Indeed, the talk of the town is the RTX 3080 - it's incredible value for the price, massive performance increase and general utility is simply superb. However, Nvidia wasn't done there as they announced two other products in the line. Currently, the community is discussing the RTX 3080's older brother, the RTX 3090. Supposedly, 8K Gaming is now a possibility though it does come at a considerable price.  If you're anything like me, then you're YouTube feed was also flooded with content creators trying the graphics card out. The BFGPU has rocked the internet due to its phenomenal size, dwarfing formerly 'large' cards such as the 2080Ti from a generation ago. The pure size of the card is dropping jaws for multiple reasons, but also due to its drawbacks.  Let's take a quick look at the specifications:  Built on an 8nm architecture 10496 cores 24GB of GDDR6X Memory  1695 MHz Boost Clock Speed It's those 24GB of GDDR6X that has made 8K Gaming possible. The only drawback however, is the sheer price of the graphics card. Once you've gone passed the $1,500 barrier or so, you'll also have to deck out your PC with the best components on the market too - a top-end CPU to make the most of the GPU and a thick power supply to run the beast. All of this will have to fit in a reasonably sized and very well ventilated case.  Then, once paired with an 8K display, it's official that 8K gaming is now possible. Games such as Doom Eternal and others have been showcased and for the most part, no video or photo can really do the experience any justice.  Let's just take a moment to appreciate Nvidia here. Weeks ago, AMD was breathing down their throat following their own incredible new lineup of products and the pressure was on. As the community wondered where Nvidia was, doubt in the community grew. And now, just like that, Nvidia has once again earned everyone's praise and reminded the world who's on top. Nobody's been talking much about AMD since.  Then again, it's unfortunate that for those interested to buy one, you'll have to wait for it to become available.  Let us know your thoughts in the comment section below! If you're interested in purchasing an RTX 3090, we'll hopefully have some stock at the Gamers Lounge in the coming weeks.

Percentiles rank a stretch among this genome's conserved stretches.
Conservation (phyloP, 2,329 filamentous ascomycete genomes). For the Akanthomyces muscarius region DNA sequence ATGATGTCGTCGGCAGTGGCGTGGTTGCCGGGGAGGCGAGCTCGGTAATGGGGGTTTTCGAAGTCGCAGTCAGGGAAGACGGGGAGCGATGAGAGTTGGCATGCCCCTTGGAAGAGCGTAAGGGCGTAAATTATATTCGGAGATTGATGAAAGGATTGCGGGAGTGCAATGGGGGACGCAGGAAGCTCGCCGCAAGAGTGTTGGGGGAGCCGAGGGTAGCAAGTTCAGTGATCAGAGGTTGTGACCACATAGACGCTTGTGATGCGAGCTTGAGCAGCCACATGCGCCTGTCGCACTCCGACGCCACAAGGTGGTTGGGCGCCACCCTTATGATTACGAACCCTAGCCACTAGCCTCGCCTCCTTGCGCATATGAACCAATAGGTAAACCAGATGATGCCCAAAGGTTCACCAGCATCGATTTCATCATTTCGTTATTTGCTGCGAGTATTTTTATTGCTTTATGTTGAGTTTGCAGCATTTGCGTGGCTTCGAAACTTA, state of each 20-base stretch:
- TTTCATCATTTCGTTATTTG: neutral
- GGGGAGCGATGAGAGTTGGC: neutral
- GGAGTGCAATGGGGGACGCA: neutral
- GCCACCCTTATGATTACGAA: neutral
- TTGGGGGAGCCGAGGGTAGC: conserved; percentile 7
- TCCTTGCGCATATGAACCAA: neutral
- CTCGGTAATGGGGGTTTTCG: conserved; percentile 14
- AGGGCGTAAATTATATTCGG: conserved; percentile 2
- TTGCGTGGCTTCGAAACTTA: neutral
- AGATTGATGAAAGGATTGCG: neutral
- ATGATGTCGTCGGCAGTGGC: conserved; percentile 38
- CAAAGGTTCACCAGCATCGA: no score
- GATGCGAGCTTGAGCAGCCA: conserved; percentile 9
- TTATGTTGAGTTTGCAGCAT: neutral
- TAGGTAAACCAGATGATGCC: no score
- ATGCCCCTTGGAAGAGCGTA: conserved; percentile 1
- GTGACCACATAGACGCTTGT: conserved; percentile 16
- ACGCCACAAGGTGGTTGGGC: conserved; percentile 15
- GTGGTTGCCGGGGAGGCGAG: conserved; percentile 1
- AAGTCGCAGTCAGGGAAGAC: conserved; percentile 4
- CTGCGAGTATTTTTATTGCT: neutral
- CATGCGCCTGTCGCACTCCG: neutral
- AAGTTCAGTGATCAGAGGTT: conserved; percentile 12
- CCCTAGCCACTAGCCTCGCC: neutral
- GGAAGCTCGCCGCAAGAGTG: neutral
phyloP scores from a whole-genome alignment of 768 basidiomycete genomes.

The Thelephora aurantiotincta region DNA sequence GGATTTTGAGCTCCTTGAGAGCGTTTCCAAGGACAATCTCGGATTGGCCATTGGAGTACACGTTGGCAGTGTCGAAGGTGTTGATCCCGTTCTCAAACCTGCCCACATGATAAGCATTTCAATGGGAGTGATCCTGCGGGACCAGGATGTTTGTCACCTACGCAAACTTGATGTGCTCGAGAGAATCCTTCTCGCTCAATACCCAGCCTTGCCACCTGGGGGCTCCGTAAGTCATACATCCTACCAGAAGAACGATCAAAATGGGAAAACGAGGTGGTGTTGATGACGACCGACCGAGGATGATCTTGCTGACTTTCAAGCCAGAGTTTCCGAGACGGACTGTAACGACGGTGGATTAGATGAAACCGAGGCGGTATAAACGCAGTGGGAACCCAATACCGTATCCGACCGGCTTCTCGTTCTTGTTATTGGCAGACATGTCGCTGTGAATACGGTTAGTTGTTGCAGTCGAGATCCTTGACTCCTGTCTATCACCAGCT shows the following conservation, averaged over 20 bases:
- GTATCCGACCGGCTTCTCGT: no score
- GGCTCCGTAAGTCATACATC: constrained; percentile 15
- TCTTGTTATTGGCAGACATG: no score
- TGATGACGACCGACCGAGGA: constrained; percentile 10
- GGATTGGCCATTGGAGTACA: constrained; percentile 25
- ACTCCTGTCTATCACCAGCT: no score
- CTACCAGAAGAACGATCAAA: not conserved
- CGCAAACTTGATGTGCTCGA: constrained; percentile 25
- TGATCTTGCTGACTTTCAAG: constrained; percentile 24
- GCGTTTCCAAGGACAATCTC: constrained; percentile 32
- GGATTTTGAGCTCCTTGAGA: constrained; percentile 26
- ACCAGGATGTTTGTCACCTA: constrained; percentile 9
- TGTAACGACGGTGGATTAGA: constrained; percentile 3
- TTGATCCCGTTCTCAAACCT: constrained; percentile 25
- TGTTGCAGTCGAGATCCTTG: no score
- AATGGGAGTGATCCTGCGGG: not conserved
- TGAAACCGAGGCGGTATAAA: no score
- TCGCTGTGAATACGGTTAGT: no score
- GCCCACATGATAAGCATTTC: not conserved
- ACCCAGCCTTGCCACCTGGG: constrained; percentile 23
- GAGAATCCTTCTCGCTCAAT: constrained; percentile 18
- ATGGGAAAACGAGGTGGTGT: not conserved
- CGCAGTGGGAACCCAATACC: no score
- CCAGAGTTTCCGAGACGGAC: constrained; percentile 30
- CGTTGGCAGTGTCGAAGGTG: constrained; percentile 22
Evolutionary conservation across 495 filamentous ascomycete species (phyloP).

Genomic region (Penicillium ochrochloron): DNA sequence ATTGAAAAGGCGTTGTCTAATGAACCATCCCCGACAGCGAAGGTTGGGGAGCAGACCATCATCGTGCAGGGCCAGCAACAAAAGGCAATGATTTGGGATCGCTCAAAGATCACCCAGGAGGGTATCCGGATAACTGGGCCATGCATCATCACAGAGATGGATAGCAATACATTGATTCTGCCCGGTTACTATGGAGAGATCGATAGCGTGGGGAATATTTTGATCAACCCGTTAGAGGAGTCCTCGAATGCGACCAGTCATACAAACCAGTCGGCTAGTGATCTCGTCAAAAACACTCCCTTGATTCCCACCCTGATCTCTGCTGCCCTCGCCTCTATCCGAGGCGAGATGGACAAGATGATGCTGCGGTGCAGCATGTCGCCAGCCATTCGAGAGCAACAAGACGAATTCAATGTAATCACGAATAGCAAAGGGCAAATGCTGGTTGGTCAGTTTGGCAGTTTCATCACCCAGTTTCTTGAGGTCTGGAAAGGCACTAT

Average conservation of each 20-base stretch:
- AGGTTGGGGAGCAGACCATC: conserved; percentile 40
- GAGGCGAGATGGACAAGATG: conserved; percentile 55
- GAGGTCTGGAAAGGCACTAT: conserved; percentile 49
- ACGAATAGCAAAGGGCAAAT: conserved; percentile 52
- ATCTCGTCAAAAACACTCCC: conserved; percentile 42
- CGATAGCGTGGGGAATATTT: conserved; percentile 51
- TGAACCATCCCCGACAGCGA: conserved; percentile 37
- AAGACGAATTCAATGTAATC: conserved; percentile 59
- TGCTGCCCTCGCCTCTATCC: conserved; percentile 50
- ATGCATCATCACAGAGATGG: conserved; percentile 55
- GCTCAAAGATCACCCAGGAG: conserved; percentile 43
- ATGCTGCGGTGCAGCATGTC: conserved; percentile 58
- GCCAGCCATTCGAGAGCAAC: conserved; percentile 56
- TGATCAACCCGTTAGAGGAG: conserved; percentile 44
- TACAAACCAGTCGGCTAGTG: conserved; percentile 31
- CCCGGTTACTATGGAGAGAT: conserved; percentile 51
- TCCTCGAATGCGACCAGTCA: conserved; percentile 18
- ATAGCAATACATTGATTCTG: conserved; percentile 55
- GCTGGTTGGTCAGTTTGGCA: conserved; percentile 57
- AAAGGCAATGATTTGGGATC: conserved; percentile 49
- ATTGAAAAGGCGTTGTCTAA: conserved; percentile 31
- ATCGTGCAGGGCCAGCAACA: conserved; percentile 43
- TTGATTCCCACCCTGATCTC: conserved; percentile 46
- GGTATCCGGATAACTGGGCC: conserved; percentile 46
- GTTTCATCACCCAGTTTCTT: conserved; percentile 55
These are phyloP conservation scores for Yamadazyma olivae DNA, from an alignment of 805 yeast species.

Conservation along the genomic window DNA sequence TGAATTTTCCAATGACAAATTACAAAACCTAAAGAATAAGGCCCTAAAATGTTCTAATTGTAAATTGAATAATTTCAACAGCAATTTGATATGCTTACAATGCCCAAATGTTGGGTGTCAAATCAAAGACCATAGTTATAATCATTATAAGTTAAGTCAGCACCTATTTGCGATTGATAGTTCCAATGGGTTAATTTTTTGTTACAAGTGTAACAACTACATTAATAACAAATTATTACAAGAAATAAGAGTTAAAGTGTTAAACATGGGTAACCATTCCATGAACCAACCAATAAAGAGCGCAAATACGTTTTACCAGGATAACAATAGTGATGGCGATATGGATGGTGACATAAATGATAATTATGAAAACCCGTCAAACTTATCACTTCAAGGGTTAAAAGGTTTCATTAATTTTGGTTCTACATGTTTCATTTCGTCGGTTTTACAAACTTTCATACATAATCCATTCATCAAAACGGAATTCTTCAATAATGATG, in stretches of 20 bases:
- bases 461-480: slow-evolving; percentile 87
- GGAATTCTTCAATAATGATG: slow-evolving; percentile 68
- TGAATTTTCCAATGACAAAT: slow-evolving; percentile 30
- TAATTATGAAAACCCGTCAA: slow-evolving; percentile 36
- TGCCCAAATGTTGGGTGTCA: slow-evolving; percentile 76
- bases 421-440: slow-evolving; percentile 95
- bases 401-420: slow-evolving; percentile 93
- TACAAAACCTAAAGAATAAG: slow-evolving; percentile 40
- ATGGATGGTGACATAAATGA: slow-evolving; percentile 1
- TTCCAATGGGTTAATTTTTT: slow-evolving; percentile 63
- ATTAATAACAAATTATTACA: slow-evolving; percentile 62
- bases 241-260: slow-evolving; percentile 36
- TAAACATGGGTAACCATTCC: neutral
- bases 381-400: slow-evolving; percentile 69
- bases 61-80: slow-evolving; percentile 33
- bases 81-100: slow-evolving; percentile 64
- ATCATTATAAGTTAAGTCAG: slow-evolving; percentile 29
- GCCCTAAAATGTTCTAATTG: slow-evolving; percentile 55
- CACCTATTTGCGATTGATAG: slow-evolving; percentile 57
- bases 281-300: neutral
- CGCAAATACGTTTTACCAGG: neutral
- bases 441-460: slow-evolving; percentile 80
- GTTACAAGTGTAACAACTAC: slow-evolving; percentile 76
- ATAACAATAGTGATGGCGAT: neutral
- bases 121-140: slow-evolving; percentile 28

Call of Duty Warzone Season 6 - Going Under